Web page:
Anyone familiar with Krishand’s Aavasayooham or other flicks can easily predict what’s waiting for them. Don’t be fooled by his titles; his film titles are not direct.
He always chooses a heavy subject and will deliver it in a fun and thrilling way. Krishand, I believe, is a fan of superimposing dichotomies, such as war and peace or love and hate.This is his way of leaving his imprint on his works. Purusha Pretham is no different.
Purusha Pretham is a noirish crime comedy that is stuffed with numerous layers of Indian politics and social evils that still prevail including discriminations, domestic violence, exploitations and bureaucratic red-tapism.
When it comes to the plot, Krishand always crafts a central character, with confidence being an essential factor. SI Sebastian, aka Super Sebastian, is renowned for his bravery and is feared by many in Purusha Pretham.Sebastian’s reputation is tested when a lady named Susan comes to his station and wants to check whether an unidentified body is her husband’s or not.
Sebastian’s Macho-chauvinism and some Rashomon effects(another pattern in Krishand’s movies) are what make the first half of the movie. In the second half you will witness the fragility of the same macho elements and the shades of femme fatale.
Some of the frames in PP remind me of Nanpakal Nerathu Mayakkam and Pudhupettai, and those cinematic frameworks reflect Krishand’s outside the box making. Here everything is connected, be it an Orange juice, a bottle, a Rose flower, an underwritten character, everything serves a purpose and that elevates the experience of the viewer.
Darshana stated in a recent interview, “Usually, you have a master shot and then you go for a person’s close-up or over-the-shoulder shots and you are familiar with all of that.”But in Purusha Pretham, it wasn’t.” This is pretty evident in the film. All the characters are at the margins of the frame leaving a space besides (no spoiler 🙂 )
There are no stars (except Darshana), dramatic stunts, or slapstick comedy in the film. But director Krishand incorporated all the tiny elements that will entertain every category of viewers. There are parts of the film where silence would have been appropriate, but he still included some haunting background music and songs by Ajmal Hasbullah.There are some raps that replicate the contemporary style of mallu trends that will elevate the mood of the film, and that’s the beauty of this dark noir crime comedy.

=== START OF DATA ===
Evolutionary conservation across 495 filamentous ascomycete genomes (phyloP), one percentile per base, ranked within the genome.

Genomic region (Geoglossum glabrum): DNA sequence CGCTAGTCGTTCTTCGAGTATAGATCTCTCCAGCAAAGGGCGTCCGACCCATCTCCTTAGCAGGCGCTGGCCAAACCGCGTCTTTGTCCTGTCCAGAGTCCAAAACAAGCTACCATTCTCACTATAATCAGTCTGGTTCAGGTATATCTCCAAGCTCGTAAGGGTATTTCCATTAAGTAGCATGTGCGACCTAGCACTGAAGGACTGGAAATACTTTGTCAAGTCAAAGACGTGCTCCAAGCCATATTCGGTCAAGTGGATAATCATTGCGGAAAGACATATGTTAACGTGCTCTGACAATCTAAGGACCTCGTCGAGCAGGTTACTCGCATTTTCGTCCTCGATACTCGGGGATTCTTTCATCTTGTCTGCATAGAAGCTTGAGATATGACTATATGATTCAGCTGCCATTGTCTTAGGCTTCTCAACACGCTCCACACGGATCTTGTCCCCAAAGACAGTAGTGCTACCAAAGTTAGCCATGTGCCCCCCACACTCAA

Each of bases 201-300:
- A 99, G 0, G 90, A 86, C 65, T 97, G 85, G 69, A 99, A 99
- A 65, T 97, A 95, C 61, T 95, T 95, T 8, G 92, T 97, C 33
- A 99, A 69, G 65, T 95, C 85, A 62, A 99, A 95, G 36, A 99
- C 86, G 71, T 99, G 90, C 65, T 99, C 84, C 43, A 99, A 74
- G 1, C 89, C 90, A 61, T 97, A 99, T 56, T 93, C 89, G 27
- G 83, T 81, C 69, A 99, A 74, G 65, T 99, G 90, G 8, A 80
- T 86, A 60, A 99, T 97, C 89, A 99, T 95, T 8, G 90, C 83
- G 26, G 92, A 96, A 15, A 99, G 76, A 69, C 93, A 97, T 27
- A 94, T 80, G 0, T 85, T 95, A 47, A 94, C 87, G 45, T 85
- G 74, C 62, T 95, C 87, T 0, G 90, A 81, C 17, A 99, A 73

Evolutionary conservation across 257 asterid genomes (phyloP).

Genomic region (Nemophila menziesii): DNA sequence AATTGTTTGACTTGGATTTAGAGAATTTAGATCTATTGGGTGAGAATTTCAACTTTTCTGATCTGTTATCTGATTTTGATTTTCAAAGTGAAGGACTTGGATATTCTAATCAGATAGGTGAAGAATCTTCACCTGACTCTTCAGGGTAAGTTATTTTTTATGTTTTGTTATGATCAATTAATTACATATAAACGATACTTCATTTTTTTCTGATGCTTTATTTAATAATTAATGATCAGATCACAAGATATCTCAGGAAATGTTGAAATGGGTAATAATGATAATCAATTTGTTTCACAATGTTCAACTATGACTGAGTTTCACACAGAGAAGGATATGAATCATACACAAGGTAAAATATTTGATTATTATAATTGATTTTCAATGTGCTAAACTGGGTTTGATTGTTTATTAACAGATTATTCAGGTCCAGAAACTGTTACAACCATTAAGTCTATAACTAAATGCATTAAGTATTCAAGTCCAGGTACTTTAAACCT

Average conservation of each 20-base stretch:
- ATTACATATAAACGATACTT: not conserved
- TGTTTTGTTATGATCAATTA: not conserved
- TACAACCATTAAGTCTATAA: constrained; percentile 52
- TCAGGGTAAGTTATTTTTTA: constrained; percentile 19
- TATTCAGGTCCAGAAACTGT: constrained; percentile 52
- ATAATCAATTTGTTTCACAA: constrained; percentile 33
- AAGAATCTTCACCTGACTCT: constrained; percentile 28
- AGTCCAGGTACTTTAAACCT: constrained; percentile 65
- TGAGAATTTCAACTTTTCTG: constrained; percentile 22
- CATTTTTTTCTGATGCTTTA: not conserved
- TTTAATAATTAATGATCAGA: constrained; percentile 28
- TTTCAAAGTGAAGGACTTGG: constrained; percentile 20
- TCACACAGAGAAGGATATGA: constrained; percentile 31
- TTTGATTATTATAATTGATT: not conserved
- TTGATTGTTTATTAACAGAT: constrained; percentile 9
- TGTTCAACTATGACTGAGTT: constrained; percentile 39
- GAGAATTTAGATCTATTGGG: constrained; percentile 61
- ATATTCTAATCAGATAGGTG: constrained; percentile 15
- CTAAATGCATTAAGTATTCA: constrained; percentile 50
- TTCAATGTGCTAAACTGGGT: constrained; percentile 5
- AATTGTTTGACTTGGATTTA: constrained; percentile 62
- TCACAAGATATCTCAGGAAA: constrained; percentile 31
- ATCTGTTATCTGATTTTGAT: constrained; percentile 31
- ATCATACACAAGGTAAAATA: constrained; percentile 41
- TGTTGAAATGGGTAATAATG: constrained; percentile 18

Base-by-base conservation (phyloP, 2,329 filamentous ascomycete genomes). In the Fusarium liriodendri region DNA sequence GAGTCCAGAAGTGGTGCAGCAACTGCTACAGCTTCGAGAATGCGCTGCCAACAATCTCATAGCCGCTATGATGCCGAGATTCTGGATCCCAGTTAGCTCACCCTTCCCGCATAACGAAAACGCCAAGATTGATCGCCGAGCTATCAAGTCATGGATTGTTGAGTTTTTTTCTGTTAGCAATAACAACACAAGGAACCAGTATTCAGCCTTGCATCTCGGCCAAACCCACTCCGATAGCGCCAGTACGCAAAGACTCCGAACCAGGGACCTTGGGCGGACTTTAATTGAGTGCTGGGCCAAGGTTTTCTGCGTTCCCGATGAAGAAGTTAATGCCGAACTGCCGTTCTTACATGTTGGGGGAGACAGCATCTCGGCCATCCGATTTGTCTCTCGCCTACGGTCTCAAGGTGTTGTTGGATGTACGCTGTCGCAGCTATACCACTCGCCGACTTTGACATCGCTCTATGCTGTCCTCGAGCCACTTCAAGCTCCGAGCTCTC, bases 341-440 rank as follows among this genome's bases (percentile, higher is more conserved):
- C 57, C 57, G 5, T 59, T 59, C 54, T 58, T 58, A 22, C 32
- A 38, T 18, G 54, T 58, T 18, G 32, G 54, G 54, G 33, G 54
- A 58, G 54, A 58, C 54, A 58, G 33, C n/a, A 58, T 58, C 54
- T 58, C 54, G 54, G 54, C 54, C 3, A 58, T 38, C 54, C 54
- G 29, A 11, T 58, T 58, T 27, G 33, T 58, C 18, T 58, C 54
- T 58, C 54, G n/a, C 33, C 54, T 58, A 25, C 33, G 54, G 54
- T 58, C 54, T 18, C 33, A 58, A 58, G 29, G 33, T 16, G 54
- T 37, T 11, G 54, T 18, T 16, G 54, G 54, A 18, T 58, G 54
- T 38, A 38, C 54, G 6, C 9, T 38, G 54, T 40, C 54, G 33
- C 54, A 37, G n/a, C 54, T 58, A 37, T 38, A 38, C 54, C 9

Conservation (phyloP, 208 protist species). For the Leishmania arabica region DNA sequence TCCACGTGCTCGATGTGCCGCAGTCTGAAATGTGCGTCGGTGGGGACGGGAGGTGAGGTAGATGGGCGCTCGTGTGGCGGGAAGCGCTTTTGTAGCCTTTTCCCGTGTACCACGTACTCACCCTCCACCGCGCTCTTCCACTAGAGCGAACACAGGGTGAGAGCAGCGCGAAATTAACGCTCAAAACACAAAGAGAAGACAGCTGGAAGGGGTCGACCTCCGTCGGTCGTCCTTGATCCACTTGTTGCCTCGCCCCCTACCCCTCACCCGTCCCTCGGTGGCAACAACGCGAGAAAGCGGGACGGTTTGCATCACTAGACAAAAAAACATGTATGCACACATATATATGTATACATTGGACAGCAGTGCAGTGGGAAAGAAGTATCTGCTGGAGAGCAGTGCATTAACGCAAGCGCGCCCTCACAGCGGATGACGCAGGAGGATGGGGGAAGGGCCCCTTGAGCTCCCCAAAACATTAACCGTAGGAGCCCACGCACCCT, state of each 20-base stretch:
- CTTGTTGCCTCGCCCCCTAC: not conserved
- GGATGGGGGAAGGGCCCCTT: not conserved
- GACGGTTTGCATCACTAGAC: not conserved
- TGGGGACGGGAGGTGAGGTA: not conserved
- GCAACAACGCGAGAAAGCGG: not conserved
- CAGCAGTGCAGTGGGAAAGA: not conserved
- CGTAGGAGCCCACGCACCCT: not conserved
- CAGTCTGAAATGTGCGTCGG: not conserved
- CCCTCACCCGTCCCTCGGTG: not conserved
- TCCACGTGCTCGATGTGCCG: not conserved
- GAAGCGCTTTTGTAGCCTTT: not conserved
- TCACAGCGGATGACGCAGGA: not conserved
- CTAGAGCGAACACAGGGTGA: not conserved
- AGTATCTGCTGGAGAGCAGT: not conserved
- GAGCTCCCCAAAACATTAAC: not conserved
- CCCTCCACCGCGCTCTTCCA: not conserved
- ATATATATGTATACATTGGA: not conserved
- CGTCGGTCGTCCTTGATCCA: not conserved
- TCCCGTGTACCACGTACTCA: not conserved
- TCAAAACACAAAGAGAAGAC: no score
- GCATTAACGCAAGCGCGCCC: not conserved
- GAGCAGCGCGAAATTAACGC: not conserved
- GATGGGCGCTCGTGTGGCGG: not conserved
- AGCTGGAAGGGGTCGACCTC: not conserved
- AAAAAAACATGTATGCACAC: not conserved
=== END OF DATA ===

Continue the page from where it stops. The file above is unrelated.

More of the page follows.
I truly admire Krishand’s research for this film and the way he incorporated some cliches in Malayalam films when it comes to police officers (maybe he was mocking). In his previous film, there is a scene where the character Vava suddenly gets a lot of fish; similar cliched elements to excite the common man can be found in Purusha Pretham as well. Especially, in the climax event of ‘Super’ Sebastian.
Krishand and writer Ajith Haridas deserve praise for their nuanced portrayal of police characters in the movie. Instead of painting them all with a khaki shade, Krishand added separate character sketches for each police officer, which made them stand out from one another. Furthermore, the way he humanizes the police force is another entertaining factor in the movie. Sanju Shivram, Jeo Baby, Rahul Rajagopal, and Zhinz Shan all bring a smile to your face with their delightful performances.
Alexander Prashanth and veteran actor Jagadeesh were the two people who stole the show. The way Prashanth delivered ‘The Shades of Sebastian’ was impeccable. At some point, I felt like this character was written specifically for him. Jagadeesh’s portrayal of Dileep was an extension of his character from ‘Rorschach’.
In one word, this is a movie for every set of audience. This is an ideal material for a post-Friday film (a film that will be popular upon its release). I hope next time Krishand will deliver a Friday film since this is going to be the talk of the town soon.